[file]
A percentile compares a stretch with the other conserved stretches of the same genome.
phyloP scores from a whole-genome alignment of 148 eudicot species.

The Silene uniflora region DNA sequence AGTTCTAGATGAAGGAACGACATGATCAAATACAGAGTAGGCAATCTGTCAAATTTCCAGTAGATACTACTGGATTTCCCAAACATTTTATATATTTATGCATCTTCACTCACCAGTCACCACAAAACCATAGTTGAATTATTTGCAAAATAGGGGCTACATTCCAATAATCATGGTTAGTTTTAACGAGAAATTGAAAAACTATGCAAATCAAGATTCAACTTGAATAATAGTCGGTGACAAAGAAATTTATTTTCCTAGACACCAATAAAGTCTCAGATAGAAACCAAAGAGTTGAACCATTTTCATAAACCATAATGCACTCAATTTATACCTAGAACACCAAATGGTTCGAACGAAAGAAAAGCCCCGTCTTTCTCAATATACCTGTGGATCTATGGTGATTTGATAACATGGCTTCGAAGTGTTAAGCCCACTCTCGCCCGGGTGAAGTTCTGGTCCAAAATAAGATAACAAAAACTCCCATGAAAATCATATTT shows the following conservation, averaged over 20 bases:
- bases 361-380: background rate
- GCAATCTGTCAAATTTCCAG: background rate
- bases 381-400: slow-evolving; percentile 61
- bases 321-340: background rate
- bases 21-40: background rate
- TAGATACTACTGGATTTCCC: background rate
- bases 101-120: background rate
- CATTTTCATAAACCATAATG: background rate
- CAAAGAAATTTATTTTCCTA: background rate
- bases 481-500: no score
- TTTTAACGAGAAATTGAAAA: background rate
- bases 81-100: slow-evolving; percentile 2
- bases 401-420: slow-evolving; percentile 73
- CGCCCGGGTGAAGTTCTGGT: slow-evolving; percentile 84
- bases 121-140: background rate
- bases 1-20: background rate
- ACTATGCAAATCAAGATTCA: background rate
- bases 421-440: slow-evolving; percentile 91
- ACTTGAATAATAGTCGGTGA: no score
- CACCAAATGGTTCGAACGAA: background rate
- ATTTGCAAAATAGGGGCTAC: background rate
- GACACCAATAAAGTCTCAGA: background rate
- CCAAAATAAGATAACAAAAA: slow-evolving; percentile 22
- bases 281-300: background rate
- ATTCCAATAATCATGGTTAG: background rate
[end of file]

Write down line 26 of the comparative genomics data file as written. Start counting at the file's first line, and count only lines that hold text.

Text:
- CCAAAATAAGATAACAAAAA: slow-evolving; percentile 22